Utilize resources and networks to broaden potential employment opportunities.

Work Authorization and Visa Resources

  • Going Global is an online database with domestic and international job listings, job search resources, and more. View the H1B section for a list employers that have sponsored visas by each state and major metro areas. Access through Handshake.
  • MyVisaJobs.com allows you to learn which employers have utilized H-1B visas for a three-year period and also provides other excellent resources
  • USCIS H-1B Cap will allow you to monitor the number of available H-1B visas and provides helpful information.
  • RedBus2US.com provides information and experiences for international students and professionals looking to study, work and live in the US
  • VisaDoor is a central visa database of employment based green cards, H-1B visa, student visa, immigration attorneys, etc.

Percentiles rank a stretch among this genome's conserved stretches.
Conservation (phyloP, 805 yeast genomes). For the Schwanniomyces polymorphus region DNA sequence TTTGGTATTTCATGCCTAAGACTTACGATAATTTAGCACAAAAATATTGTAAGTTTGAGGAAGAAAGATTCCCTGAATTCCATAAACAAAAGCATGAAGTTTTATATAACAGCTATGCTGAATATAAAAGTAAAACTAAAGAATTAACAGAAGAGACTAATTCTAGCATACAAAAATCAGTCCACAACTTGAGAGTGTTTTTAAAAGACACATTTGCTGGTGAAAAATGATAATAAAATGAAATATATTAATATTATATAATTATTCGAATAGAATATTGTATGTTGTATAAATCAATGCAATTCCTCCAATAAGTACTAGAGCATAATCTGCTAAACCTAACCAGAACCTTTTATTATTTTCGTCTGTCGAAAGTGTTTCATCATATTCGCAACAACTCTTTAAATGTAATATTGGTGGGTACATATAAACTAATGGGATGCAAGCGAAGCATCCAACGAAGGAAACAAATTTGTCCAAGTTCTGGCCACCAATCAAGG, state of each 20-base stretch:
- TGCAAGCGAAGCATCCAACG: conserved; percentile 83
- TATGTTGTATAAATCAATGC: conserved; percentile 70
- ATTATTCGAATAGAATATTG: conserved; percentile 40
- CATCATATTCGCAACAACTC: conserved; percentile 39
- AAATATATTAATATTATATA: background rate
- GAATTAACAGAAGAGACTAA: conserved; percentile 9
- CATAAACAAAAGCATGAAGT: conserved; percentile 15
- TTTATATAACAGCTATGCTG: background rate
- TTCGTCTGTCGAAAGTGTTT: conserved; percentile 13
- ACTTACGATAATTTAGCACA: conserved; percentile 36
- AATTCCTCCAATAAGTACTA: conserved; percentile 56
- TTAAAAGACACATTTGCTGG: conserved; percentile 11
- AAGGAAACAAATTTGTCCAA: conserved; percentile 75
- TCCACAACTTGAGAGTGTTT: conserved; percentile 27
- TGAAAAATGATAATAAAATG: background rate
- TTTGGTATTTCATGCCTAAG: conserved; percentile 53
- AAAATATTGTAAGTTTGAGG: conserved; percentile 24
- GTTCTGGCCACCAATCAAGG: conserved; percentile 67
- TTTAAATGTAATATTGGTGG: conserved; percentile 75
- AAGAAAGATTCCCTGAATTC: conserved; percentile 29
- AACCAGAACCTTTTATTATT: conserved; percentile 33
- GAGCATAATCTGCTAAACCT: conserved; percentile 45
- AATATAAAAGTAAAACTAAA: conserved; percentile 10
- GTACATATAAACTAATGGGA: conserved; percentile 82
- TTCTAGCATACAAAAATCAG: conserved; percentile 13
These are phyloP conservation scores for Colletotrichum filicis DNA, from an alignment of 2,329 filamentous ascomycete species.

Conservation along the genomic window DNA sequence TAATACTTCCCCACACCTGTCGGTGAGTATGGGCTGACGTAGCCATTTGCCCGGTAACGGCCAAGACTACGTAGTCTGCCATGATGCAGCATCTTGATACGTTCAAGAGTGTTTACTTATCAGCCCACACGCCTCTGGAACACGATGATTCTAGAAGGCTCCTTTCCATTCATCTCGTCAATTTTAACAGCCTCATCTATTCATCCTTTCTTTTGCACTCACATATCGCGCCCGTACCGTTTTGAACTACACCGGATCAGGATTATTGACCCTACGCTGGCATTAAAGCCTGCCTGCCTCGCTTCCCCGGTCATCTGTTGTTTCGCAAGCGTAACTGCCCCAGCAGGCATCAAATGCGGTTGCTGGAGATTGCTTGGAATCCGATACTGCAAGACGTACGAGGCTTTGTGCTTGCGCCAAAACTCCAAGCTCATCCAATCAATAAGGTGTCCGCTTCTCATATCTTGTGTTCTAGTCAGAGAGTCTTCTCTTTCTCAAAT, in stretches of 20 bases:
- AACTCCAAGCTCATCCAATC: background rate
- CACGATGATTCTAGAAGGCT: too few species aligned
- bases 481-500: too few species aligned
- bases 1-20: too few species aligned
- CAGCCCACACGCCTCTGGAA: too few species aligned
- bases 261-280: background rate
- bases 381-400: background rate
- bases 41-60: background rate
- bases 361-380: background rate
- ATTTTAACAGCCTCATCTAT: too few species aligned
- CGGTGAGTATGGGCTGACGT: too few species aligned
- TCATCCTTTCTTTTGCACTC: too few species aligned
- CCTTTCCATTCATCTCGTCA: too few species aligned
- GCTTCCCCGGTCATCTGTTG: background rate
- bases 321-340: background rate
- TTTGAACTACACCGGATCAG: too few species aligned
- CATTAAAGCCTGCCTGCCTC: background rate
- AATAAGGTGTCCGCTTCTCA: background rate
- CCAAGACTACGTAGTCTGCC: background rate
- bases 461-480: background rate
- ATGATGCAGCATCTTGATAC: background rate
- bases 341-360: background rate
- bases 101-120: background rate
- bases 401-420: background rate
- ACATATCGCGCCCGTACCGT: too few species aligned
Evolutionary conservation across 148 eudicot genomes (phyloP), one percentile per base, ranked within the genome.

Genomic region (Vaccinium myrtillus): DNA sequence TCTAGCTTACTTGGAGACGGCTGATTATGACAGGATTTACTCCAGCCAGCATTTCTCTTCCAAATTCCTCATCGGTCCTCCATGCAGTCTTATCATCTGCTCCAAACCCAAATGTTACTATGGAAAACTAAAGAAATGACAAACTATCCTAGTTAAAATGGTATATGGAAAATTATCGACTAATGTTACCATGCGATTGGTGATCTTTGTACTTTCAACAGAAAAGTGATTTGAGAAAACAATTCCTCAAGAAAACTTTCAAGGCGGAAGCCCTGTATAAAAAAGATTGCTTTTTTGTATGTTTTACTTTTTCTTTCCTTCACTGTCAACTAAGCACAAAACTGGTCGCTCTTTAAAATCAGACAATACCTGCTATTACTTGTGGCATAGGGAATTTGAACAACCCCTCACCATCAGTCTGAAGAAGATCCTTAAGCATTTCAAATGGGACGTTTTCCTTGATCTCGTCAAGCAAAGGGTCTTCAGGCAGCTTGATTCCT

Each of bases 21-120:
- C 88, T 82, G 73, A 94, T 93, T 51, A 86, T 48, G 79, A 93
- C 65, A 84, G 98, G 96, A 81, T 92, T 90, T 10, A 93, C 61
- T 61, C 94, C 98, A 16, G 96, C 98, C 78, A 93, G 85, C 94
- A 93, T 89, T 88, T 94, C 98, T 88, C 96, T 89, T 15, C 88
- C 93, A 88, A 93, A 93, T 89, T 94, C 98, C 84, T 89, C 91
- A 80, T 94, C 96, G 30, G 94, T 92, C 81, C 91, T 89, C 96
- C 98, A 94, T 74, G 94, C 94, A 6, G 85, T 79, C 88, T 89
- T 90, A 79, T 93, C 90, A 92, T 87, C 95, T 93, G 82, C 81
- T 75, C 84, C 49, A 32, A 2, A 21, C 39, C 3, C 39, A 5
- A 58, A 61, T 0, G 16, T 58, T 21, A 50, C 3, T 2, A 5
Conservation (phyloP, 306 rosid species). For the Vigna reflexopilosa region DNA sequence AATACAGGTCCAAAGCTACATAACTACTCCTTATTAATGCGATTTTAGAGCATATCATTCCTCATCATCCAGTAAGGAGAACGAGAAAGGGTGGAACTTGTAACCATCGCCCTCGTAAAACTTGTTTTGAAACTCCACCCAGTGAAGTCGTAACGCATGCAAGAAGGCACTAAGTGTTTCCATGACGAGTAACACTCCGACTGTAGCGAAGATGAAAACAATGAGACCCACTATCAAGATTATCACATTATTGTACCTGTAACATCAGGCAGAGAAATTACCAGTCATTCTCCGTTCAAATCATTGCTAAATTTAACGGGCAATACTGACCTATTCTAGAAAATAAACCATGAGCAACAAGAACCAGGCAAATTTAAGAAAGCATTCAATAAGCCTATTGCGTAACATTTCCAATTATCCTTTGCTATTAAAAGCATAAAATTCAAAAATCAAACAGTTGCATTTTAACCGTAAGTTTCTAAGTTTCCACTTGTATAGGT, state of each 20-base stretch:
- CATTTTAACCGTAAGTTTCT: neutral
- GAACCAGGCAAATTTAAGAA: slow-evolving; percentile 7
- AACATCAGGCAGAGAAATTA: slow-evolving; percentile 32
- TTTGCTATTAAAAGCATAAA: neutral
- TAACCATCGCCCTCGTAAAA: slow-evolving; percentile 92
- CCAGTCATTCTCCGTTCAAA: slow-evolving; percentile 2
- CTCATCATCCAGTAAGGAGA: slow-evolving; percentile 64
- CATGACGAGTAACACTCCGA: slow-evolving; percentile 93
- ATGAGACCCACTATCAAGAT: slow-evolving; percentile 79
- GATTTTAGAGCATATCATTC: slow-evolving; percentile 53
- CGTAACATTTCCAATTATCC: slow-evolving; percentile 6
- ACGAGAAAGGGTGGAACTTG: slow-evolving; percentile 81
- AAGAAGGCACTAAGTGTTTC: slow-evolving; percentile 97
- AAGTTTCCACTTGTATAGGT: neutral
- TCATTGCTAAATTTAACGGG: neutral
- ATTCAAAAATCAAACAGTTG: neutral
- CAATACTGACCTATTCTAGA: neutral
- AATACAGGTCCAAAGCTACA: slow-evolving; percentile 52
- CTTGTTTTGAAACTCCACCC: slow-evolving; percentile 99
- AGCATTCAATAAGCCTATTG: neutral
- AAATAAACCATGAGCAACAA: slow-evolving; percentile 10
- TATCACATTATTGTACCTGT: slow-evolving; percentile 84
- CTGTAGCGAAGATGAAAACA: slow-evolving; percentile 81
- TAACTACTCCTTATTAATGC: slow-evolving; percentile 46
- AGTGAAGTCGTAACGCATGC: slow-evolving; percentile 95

Job Search

  • Use Handshake and other job search tools to find job opportunities
  • Vault.com: provides in-depth information on specific industries, company, or profession.  Access through Handshake.
  • GoinGlobal: provides information on companies sponsoring H1-B visas, work permit & visa requirements, and job/internship postings.  Access through Handshake.
  • Glassdoor: Search job listings, anonymous salary details for any job or company.
  • Company Directories
    The University of California system and UCLA has licensing to access a variety of business databases to help students research companies for academic use. The following are ones that may be useful for students to learn more about specific organizations.

    • AtoZ databases: Target Company Lists
      Creates custom lists from more than 30 million US business profiles filtered by geography, industry, public/private ownership, employee size, annual revenue, and more. The database also includes more than 2.3 million job listings, 1.1 million healthcare professionals, 2 million new businesses, and much more. Users must be connected to UCLA VPN in order to access the database for free.
    • Uniworld Online
      Information on multinational firms operating around the world. The database may be searched by country, state, keyword, zipcode or postal code, industry code, revenue, and the number of employees. Users must be connected to UCLA VPN in order to access the database for free.